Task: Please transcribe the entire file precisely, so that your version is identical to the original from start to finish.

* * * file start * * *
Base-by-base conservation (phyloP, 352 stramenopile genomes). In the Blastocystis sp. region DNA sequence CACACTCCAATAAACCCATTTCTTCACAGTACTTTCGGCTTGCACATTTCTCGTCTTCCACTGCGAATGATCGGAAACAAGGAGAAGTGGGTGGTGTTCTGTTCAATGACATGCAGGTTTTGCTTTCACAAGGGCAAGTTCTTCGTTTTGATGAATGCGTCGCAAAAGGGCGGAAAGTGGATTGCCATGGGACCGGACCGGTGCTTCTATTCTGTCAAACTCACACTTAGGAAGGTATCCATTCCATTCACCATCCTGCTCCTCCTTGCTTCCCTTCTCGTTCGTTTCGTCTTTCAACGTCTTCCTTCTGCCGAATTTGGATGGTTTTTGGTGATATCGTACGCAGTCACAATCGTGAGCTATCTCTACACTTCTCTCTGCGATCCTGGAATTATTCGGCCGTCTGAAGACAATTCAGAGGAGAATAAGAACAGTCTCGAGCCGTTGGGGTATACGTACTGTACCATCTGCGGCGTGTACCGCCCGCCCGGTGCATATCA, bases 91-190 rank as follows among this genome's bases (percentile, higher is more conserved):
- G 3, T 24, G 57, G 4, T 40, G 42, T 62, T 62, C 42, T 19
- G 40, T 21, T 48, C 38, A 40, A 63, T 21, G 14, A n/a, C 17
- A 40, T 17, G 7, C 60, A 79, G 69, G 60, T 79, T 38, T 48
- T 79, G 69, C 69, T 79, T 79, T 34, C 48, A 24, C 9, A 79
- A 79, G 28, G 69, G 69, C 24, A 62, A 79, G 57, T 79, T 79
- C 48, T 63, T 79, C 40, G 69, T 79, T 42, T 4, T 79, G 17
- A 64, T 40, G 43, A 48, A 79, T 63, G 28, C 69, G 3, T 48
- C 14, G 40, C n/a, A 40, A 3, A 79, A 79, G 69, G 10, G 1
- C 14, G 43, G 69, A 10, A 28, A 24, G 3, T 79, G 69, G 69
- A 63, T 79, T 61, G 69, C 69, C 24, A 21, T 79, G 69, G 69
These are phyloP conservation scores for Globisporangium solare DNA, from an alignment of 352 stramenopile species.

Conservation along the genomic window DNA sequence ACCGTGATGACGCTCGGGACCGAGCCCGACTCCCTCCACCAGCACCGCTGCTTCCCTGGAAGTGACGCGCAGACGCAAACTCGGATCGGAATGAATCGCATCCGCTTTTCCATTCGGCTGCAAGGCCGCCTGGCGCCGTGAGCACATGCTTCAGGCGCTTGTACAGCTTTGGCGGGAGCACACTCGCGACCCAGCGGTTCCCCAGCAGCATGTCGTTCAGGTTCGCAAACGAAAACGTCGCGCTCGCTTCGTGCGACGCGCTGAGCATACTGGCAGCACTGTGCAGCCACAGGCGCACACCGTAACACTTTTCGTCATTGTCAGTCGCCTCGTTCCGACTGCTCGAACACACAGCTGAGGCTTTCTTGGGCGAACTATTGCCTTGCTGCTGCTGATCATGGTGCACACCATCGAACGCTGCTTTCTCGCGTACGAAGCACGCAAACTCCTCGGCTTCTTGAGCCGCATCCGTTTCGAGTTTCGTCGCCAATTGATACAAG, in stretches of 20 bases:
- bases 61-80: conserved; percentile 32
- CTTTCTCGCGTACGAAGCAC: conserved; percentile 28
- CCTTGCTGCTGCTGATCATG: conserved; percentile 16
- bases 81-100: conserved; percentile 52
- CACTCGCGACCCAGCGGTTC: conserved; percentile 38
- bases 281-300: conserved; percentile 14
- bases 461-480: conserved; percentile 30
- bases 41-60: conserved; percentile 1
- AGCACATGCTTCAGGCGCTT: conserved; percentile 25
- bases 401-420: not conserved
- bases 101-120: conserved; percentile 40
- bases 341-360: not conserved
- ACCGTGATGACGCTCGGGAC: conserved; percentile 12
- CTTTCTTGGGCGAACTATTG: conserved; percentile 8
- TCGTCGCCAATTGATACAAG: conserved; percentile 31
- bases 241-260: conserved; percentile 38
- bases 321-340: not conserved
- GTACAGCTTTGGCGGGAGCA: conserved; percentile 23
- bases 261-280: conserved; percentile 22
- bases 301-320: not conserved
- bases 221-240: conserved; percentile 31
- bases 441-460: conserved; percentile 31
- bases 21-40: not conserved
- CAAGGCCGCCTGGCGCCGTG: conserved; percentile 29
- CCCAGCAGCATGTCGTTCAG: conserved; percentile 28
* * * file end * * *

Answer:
Base-by-base conservation (phyloP, 352 stramenopile genomes). In the Blastocystis sp. region DNA sequence CACACTCCAATAAACCCATTTCTTCACAGTACTTTCGGCTTGCACATTTCTCGTCTTCCACTGCGAATGATCGGAAACAAGGAGAAGTGGGTGGTGTTCTGTTCAATGACATGCAGGTTTTGCTTTCACAAGGGCAAGTTCTTCGTTTTGATGAATGCGTCGCAAAAGGGCGGAAAGTGGATTGCCATGGGACCGGACCGGTGCTTCTATTCTGTCAAACTCACACTTAGGAAGGTATCCATTCCATTCACCATCCTGCTCCTCCTTGCTTCCCTTCTCGTTCGTTTCGTCTTTCAACGTCTTCCTTCTGCCGAATTTGGATGGTTTTTGGTGATATCGTACGCAGTCACAATCGTGAGCTATCTCTACACTTCTCTCTGCGATCCTGGAATTATTCGGCCGTCTGAAGACAATTCAGAGGAGAATAAGAACAGTCTCGAGCCGTTGGGGTATACGTACTGTACCATCTGCGGCGTGTACCGCCCGCCCGGTGCATATCA, bases 91-190 rank as follows among this genome's bases (percentile, higher is more conserved):
- G 3, T 24, G 57, G 4, T 40, G 42, T 62, T 62, C 42, T 19
- G 40, T 21, T 48, C 38, A 40, A 63, T 21, G 14, A n/a, C 17
- A 40, T 17, G 7, C 60, A 79, G 69, G 60, T 79, T 38, T 48
- T 79, G 69, C 69, T 79, T 79, T 34, C 48, A 24, C 9, A 79
- A 79, G 28, G 69, G 69, C 24, A 62, A 79, G 57, T 79, T 79
- C 48, T 63, T 79, C 40, G 69, T 79, T 42, T 4, T 79, G 17
- A 64, T 40, G 43, A 48, A 79, T 63, G 28, C 69, G 3, T 48
- C 14, G 40, C n/a, A 40, A 3, A 79, A 79, G 69, G 10, G 1
- C 14, G 43, G 69, A 10, A 28, A 24, G 3, T 79, G 69, G 69
- A 63, T 79, T 61, G 69, C 69, C 24, A 21, T 79, G 69, G 69
These are phyloP conservation scores for Globisporangium solare DNA, from an alignment of 352 stramenopile species.

Conservation along the genomic window DNA sequence ACCGTGATGACGCTCGGGACCGAGCCCGACTCCCTCCACCAGCACCGCTGCTTCCCTGGAAGTGACGCGCAGACGCAAACTCGGATCGGAATGAATCGCATCCGCTTTTCCATTCGGCTGCAAGGCCGCCTGGCGCCGTGAGCACATGCTTCAGGCGCTTGTACAGCTTTGGCGGGAGCACACTCGCGACCCAGCGGTTCCCCAGCAGCATGTCGTTCAGGTTCGCAAACGAAAACGTCGCGCTCGCTTCGTGCGACGCGCTGAGCATACTGGCAGCACTGTGCAGCCACAGGCGCACACCGTAACACTTTTCGTCATTGTCAGTCGCCTCGTTCCGACTGCTCGAACACACAGCTGAGGCTTTCTTGGGCGAACTATTGCCTTGCTGCTGCTGATCATGGTGCACACCATCGAACGCTGCTTTCTCGCGTACGAAGCACGCAAACTCCTCGGCTTCTTGAGCCGCATCCGTTTCGAGTTTCGTCGCCAATTGATACAAG, in stretches of 20 bases:
- bases 61-80: conserved; percentile 32
- CTTTCTCGCGTACGAAGCAC: conserved; percentile 28
- CCTTGCTGCTGCTGATCATG: conserved; percentile 16
- bases 81-100: conserved; percentile 52
- CACTCGCGACCCAGCGGTTC: conserved; percentile 38
- bases 281-300: conserved; percentile 14
- bases 461-480: conserved; percentile 30
- bases 41-60: conserved; percentile 1
- AGCACATGCTTCAGGCGCTT: conserved; percentile 25
- bases 401-420: not conserved
- bases 101-120: conserved; percentile 40
- bases 341-360: not conserved
- ACCGTGATGACGCTCGGGAC: conserved; percentile 12
- CTTTCTTGGGCGAACTATTG: conserved; percentile 8
- TCGTCGCCAATTGATACAAG: conserved; percentile 31
- bases 241-260: conserved; percentile 38
- bases 321-340: not conserved
- GTACAGCTTTGGCGGGAGCA: conserved; percentile 23
- bases 261-280: conserved; percentile 22
- bases 301-320: not conserved
- bases 221-240: conserved; percentile 31
- bases 441-460: conserved; percentile 31
- bases 21-40: not conserved
- CAAGGCCGCCTGGCGCCGTG: conserved; percentile 29
- CCCAGCAGCATGTCGTTCAG: conserved; percentile 28